I think every guy--at one point or another in his life--can associate with the character of Mike (played by Jon Favreau) in "Swingers": he's living in LA, having trouble holding down a job, and is still getting over the breakup of a six-year relationship. Favreau's portrayal of an average Joe who tenses up around women and ends up blowing his chances by talking about his ex is vindicative of the modern male.
"Swingers" is a breezy adventure through the clubs and nightlife of Los Angeles, as a group of friends and struggling actors go out and attempt to score with the "beautiful babies." They're led by Trent (Vince Vaughn), a hepcat guy who talks smooth and has no problem scoring, and is the general example of "cool."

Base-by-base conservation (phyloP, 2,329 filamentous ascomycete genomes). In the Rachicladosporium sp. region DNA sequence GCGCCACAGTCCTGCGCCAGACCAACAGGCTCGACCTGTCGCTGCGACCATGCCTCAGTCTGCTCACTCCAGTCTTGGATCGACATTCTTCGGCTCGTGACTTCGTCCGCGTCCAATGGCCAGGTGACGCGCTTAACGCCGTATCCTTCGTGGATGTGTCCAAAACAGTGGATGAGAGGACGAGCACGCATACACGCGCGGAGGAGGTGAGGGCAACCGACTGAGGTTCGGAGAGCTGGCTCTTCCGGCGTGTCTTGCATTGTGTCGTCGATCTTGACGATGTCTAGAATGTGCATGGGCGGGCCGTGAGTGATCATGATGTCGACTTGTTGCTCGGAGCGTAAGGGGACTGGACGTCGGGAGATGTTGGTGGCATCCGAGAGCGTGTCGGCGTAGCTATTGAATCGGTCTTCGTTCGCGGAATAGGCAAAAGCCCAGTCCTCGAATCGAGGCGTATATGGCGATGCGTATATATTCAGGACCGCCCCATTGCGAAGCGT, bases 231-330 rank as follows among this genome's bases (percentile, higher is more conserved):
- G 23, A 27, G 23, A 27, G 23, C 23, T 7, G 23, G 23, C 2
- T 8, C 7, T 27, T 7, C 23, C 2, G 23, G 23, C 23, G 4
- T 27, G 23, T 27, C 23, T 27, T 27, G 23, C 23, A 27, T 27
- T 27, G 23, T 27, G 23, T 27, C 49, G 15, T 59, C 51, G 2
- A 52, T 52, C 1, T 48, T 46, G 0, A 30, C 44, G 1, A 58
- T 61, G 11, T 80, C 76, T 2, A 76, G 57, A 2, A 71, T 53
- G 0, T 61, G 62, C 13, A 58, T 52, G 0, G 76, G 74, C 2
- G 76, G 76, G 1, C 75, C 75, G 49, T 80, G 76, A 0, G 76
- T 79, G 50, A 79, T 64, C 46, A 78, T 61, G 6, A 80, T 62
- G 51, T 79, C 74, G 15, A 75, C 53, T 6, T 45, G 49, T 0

Favreau, who wrote the script, is excellent at portraying an everyman, probably because he doesn't possess prettyboy good looks and his dialogue is so down-to-earth and funny. Actually, even the most minor supporting performance stands out in "Swingers" because of the high energy all around.
This is a very funny portrayal of the modern dating scene that works because we can associate with the characters. Doug Liman's documentary-style directing helps give the proceedings an accuracy that it might not have had if handled by someone else.